By Tom White
These three days called the Holy Triduum can be intimidating in the least. They are three, they are in succession, and they are rituals we only witness once a year. So they are about what? Triduum, as a word, is so Latin it is sanitized of depth unless…
Each of us has moments when we recall personal or family events that stand out to us as singular in our history. Defining moments when we say, for all their imperfections: “That is my life, my family, my people.”
These moments have come together in me. These moments may or may not be my best but I embrace them and stand with others in theirs. These three days of the week we call Holy are given us to stand with one another in solidarity as pilgrims on our faith journey.
Holy Thursday is the Day of Love when we are told of Jesus’ gift to his friends: himself! When we give our gifts of time, kindness, care, and concern for those around us and do so in such a manner such that we actually feel exhausted, then we have an insight into what Jesus did for his friends. We are shown that the gift of love may come when we wash another with thanks for simply being on the journey with us.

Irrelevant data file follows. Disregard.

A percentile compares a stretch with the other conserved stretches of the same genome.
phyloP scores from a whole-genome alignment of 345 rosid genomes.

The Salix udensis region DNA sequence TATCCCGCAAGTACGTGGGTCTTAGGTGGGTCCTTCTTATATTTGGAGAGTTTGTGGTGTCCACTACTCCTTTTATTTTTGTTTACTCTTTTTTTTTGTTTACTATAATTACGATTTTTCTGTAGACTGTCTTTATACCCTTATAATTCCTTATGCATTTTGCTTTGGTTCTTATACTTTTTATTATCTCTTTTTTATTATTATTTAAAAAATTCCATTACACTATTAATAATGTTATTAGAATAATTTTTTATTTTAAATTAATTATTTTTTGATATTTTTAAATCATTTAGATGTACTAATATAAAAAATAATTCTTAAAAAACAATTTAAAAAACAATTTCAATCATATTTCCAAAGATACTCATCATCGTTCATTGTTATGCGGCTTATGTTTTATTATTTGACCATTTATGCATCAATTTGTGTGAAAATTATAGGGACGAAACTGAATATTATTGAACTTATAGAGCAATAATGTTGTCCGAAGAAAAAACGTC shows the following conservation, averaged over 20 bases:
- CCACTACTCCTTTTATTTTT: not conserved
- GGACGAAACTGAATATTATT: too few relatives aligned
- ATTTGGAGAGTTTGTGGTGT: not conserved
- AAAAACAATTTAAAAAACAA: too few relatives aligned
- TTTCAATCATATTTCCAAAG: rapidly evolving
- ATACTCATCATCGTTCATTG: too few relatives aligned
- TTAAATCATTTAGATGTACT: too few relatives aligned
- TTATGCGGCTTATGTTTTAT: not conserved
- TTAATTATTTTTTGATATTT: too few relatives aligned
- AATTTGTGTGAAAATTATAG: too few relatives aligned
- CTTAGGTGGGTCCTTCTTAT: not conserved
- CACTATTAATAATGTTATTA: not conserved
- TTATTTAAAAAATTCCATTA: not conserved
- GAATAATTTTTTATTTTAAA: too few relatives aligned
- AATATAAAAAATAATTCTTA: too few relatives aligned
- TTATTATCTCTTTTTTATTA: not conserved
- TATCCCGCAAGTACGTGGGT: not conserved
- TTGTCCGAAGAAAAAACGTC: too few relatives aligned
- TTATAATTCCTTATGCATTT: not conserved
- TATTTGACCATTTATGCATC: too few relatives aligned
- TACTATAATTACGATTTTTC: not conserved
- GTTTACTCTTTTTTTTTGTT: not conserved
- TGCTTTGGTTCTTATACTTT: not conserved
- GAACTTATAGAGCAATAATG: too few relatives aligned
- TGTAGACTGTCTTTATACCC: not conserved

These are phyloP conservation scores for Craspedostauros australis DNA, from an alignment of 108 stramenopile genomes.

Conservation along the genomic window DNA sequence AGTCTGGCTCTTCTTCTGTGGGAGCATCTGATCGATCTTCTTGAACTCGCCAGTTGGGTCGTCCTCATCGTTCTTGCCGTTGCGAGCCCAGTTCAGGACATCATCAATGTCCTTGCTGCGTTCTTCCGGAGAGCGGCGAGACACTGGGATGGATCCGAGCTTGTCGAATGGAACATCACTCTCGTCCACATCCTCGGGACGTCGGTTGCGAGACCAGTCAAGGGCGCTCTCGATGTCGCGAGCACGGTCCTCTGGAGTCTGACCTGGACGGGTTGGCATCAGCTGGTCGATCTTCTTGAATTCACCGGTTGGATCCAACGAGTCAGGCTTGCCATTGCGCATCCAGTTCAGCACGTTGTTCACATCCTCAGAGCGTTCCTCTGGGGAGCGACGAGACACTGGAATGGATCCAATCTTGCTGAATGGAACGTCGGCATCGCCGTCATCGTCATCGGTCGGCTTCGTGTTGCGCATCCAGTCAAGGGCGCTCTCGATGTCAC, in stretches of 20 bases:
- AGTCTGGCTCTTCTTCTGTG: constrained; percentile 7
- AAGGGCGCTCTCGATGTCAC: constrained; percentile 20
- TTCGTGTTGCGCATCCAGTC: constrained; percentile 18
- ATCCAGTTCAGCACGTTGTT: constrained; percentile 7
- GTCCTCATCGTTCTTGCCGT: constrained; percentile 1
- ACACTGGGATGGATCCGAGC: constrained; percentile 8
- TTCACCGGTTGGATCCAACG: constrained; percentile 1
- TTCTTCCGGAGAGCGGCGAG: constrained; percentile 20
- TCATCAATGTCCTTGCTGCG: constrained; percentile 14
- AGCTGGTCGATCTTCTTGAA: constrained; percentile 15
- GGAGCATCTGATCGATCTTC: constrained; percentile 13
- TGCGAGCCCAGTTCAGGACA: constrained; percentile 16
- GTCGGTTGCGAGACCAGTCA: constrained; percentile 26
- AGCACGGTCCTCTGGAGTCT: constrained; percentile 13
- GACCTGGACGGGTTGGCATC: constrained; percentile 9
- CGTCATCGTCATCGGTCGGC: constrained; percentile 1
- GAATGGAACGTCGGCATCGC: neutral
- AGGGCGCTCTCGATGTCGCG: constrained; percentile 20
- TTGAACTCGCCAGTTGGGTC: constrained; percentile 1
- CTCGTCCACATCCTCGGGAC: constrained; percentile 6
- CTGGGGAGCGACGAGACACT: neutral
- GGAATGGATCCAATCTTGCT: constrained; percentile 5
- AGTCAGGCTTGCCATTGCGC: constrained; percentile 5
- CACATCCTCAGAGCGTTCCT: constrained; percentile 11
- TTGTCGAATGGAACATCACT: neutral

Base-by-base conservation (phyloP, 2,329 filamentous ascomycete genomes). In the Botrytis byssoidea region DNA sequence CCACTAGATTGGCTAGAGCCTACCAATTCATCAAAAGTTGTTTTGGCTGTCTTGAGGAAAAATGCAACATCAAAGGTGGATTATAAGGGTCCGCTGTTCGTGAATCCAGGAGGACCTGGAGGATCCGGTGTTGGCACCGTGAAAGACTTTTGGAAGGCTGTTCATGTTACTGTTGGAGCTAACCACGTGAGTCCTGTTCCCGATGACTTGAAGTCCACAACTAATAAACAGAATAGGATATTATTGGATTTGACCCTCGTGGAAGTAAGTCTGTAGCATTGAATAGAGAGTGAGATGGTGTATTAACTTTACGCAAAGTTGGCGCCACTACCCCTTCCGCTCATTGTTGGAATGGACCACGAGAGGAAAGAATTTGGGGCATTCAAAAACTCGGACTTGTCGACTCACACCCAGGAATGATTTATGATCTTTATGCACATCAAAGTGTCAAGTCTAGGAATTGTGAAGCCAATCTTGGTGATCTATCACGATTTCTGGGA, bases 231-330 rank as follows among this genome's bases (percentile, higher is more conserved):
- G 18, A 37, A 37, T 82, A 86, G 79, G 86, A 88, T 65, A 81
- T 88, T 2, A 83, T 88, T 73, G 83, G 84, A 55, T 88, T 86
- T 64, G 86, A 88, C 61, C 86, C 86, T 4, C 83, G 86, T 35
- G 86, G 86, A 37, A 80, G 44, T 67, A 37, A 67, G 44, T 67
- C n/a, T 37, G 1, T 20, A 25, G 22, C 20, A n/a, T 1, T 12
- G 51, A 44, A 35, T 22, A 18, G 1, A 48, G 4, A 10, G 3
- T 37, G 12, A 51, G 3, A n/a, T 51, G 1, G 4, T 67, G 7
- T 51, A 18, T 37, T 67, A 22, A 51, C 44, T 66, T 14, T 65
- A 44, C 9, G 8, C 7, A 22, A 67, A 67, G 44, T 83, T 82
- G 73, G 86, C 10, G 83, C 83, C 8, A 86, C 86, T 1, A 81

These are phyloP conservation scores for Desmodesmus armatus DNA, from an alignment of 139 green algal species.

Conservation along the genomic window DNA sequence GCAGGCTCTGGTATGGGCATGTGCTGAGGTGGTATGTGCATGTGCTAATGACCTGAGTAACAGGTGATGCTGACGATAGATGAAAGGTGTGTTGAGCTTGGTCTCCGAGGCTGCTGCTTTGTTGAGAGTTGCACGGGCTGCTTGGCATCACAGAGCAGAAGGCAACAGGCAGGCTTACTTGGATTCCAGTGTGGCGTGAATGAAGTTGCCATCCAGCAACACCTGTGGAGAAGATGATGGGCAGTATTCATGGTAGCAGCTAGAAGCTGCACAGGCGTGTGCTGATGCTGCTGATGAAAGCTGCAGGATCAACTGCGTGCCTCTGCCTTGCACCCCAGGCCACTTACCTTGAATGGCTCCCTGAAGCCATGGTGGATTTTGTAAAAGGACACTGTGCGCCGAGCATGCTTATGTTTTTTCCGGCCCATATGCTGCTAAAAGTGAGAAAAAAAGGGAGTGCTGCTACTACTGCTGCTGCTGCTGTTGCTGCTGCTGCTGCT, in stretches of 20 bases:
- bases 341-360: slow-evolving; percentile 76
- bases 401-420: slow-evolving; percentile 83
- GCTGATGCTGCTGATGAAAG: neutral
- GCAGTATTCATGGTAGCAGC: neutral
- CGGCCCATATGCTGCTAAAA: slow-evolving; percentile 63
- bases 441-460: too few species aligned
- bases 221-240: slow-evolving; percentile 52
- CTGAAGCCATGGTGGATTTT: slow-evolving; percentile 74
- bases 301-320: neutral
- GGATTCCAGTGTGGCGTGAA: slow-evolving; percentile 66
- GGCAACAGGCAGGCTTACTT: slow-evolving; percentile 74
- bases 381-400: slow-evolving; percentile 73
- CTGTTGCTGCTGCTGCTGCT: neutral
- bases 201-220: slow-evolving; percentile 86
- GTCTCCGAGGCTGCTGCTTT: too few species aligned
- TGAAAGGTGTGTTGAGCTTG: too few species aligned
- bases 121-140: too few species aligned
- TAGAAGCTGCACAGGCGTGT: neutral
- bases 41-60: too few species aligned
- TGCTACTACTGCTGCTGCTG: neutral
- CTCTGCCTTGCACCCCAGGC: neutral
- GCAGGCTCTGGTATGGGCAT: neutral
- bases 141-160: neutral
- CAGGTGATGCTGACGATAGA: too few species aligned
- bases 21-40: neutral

Good Friday is the Day of Love when we are told of how Jesus died. Dignity, compassion and love marked his life on that day of pain. He died, but the account of his dying is not so much about pain and suffering as it is about the courage to love.
As we are told, Jesus did not stop loving, even in the midst of suffering, nor did he stop loving even when he sensed he was abandoned by his friends. He did not stop loving even when he asked in a loud voice that the pain should be removed if God would just will it. The account reminds us that love for his mother was as close as we would hope it would be. We are shown that the gift of love may come when we are shown compassion and love even when the world around us pulls at us to choose a different path.
The Vigil and Easter are Days of Love when we recall the rich history of us, the people
who believe in God. We do so in our sacred texts and our songs. We recall that the love of God is evident in the lives of those who are new members of our community. We celebrate the love of God as we are not simply left in the ground of death but rather embraced by all those we have loved who have gone before us.
Imagine that one person whom you have loved more than words can explain, yet are no longer with you. Now imagine that same loved one so happy there are no words to explain it. Your love and God’s love embrace them forever. This is Easter.
Three Days of Love, The Triduum, are personal, profound, and intensely blest days during which we gather together to experience God’s love in our community of faith.
These days are about me, my family, my people. And as with all those we love, we don’t have to be perfect.